Nigerian Goose Gizdodo

Nigerian Goose Gizdodo

This wonderful dish of gizzards (giz) and plantains (dodo) hails from Nigeria and works exceedingly well with goose and duck gizzards. Africans often enjoy their meat a little chewier than Westerners are used to so I extended the braising time by several hours to make the gizzards nice and tender. Using beer to braise is totally optional, but provides a really nice flavour that permeates the end product. The riper the plantains you use, the sweeter the dish will be. I used very black plantains for a nice balance of hot and sweet. Lastly, the amount of Scotch bonnet chilis you include in this dish are up to you and your family’s spice tolerance. If you don’t do all that well with spicy, skip the chopped chilies altogether and add a whole Scotch bonnet to the sauce while it cooks, then remove it before serving. Doing this will impart the flavour of the chili without much heat. 

  • Prep Time8 hr
  • Cook Time30 min
  • Total Time8 hr 30 min
  • Yield4 servings


  • 1.5lbs (650g) goose and/or duck gizzards, cleaned, with the grinding plate removed
  • Kosher salt
  • 1 can of neutral beer, or 12oz (355mL) game stock
  • 2 ripe plantains
  • 4 tablespoons (60ml) vegetable oil
  • 2 onions, chopped
  • 1 green bell pepper, sliced
  • 4 tomatoes, or 1 can of chopped tomatoes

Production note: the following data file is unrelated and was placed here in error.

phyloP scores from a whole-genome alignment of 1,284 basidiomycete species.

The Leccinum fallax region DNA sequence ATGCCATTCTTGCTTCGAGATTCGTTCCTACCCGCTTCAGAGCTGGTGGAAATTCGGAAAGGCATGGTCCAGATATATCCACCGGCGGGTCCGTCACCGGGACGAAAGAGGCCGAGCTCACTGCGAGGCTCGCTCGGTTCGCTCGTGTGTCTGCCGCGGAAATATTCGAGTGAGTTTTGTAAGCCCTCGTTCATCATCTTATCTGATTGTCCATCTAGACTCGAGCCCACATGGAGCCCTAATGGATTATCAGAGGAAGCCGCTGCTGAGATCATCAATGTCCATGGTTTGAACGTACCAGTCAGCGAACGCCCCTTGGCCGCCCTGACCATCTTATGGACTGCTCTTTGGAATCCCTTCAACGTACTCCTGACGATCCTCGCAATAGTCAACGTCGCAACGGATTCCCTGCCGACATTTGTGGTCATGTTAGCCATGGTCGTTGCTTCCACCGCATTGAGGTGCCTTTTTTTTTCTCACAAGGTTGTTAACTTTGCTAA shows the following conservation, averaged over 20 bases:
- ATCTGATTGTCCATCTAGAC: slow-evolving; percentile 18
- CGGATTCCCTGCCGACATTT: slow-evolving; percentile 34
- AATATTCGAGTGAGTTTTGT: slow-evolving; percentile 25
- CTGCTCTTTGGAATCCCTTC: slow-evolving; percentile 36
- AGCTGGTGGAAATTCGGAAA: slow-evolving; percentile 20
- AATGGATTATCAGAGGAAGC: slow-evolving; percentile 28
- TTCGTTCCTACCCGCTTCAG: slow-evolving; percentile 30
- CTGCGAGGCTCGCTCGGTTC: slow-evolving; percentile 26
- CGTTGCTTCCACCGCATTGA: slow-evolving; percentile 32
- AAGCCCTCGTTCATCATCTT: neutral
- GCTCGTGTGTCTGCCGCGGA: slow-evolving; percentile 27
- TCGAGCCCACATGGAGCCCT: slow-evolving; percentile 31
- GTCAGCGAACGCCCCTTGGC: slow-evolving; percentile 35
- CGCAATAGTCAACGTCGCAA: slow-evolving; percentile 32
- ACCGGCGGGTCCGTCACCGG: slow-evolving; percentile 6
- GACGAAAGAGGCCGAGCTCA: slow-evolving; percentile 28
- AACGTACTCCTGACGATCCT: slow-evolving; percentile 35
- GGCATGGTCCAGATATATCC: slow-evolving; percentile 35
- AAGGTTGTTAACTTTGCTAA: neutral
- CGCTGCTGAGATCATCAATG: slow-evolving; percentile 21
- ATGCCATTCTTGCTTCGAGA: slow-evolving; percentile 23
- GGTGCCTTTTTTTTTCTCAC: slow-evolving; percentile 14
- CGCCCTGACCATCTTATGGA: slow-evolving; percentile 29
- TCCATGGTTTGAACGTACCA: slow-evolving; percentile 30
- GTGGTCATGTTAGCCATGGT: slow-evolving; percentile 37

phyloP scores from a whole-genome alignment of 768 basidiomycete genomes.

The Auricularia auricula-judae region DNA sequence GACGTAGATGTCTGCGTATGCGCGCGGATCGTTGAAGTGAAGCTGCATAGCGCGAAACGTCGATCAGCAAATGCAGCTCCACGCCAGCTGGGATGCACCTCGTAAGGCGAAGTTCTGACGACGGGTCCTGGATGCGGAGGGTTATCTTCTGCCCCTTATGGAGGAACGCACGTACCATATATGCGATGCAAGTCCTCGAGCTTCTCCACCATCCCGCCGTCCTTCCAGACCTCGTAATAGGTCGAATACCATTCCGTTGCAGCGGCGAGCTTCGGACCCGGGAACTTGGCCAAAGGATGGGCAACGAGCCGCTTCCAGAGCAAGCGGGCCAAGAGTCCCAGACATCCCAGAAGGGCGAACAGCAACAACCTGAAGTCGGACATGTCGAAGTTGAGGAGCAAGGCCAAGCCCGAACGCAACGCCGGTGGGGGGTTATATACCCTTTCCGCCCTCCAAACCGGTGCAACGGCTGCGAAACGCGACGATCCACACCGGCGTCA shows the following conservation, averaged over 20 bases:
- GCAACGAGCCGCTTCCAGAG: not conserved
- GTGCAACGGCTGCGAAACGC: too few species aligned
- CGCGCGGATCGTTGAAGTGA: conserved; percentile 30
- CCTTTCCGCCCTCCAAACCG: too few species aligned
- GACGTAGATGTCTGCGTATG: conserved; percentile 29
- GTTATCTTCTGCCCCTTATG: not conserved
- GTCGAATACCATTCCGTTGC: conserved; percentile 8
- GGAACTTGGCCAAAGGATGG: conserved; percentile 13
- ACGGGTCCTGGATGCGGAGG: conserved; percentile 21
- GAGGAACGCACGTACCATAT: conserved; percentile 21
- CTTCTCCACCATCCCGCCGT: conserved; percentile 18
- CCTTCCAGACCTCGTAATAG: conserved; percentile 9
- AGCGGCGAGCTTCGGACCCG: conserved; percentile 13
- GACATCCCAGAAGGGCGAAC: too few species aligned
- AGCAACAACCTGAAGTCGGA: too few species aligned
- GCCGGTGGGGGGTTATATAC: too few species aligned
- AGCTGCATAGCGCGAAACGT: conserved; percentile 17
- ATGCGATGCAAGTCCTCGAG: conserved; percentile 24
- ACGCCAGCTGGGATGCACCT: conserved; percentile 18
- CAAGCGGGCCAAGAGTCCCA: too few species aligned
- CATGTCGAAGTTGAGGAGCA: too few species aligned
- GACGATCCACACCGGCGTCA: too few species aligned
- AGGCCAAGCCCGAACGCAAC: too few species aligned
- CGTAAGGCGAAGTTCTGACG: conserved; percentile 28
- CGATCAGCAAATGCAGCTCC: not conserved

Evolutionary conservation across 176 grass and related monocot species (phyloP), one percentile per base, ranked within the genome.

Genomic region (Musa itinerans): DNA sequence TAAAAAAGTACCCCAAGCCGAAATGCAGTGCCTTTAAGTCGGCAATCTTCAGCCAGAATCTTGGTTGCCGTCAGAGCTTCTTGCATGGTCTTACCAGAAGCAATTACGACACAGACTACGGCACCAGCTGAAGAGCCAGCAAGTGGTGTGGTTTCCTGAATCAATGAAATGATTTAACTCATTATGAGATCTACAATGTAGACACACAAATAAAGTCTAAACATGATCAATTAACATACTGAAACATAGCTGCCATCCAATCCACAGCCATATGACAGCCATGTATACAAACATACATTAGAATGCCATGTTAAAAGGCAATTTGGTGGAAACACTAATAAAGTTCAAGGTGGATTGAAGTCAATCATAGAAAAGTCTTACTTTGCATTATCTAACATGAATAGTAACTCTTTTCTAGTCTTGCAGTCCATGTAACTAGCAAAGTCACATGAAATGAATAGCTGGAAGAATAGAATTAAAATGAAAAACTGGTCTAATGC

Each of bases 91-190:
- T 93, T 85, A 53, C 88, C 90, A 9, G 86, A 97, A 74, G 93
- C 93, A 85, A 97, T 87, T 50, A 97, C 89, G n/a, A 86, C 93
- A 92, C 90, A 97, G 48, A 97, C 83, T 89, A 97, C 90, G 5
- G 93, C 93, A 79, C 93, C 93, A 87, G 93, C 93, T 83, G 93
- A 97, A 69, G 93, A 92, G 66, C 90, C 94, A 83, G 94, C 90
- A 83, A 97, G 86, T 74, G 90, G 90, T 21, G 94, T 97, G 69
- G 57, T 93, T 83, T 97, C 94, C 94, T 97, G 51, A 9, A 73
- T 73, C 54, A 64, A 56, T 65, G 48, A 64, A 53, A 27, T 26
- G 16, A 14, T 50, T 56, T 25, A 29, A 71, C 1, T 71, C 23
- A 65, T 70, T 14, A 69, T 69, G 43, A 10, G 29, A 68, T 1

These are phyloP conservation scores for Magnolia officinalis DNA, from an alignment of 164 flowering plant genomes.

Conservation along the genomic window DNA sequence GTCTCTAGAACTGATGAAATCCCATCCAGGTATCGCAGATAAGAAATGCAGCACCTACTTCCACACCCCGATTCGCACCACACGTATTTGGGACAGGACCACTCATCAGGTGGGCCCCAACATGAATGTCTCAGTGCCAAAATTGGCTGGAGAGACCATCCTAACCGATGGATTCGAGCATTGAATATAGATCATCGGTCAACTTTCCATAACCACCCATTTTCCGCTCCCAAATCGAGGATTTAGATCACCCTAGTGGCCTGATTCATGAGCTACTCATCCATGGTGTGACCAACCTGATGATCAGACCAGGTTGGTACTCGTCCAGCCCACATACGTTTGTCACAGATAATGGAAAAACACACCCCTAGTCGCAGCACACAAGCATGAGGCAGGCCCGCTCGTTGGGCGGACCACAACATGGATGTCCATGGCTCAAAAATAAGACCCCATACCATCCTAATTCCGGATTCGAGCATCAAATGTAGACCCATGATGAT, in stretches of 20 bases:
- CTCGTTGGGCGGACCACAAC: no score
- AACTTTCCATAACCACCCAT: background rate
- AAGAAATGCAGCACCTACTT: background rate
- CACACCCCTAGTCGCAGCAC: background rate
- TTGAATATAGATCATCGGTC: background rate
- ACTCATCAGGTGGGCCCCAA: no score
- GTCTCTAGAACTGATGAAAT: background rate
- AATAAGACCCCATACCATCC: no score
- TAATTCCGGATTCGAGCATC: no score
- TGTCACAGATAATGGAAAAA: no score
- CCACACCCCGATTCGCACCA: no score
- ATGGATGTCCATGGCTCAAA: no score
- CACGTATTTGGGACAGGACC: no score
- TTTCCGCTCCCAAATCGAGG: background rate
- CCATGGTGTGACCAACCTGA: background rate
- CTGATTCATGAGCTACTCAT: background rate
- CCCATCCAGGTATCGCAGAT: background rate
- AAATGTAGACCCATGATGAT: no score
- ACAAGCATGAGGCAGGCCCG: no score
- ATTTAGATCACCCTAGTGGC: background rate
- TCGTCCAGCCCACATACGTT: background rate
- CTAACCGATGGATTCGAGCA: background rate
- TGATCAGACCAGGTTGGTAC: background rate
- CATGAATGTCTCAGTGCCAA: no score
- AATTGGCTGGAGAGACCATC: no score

• 1-3 Scotch bonnet chilies, deseeded and minced (watch out, these guys can be hot!)
  • 1/4 teaspoon (1.5ml) Maggi sauce or beef bouillon cube (optional)
  • 1/2 teaspoon thyme (2.5ml)
  • 2 teaspoons (10ml) curry powder 
  • 1/4 teaspoon (1.5ml) freshly cracked black pepper
  • 1 green onion/scallion, sliced, for garnish



Prepare gizzards, then throw them into a crock pot or Dutch oven. 

Sprinkle generously with salt, then pour over the can of beer. 

If using a crockpot, set to Low. If using the Dutch oven, cover and put into a 200°F (95°C) oven. 

Cook for 8-12 hours. The longer you cook, the softer the gizzards will be. If you want gizzards that will fall apart at the sight of a fork, cook for 24 hours, making sure that there is always liquid in the pot. 


When gizzards are done to your liking, remove them from the liquid and set aside. Strain out the liquid, setting aside 1 cup (250ml) to use later. Discard the rest or save it for another use. 

Cut the gizzards into bitesized pieces. 


Cut the peeled plantains in half lengthwise, then cut each half lengthwise again. Now chop into bitesize chunks. 


Heat up oil in a large skillet and add the plantain chunks. Fry in the oil, stirring and flipping, until they turn a dark golden hue. Remove and drain on paper towel. 


Discard all but 1 tablespoon of the oil and add onions over medium high heat. 

Sauté for 5 minutes, then add the peppers. Cook for another 2 minutes, then add the tomatoes, chilies, Maggi, thyme, curry powder, and black pepper. Add the reserved cup of braising liquid and the gizzards. 

Cook for about 15 minutes, or until there is very little liquid left, then add the plantains and gently fold everything in together. 


Cook for another 2 minutes, then taste for seasoning. Add salt if necessary. 

Garnish with sliced green onion and serve with millet, white rice, or jollof rice. Enjoy!

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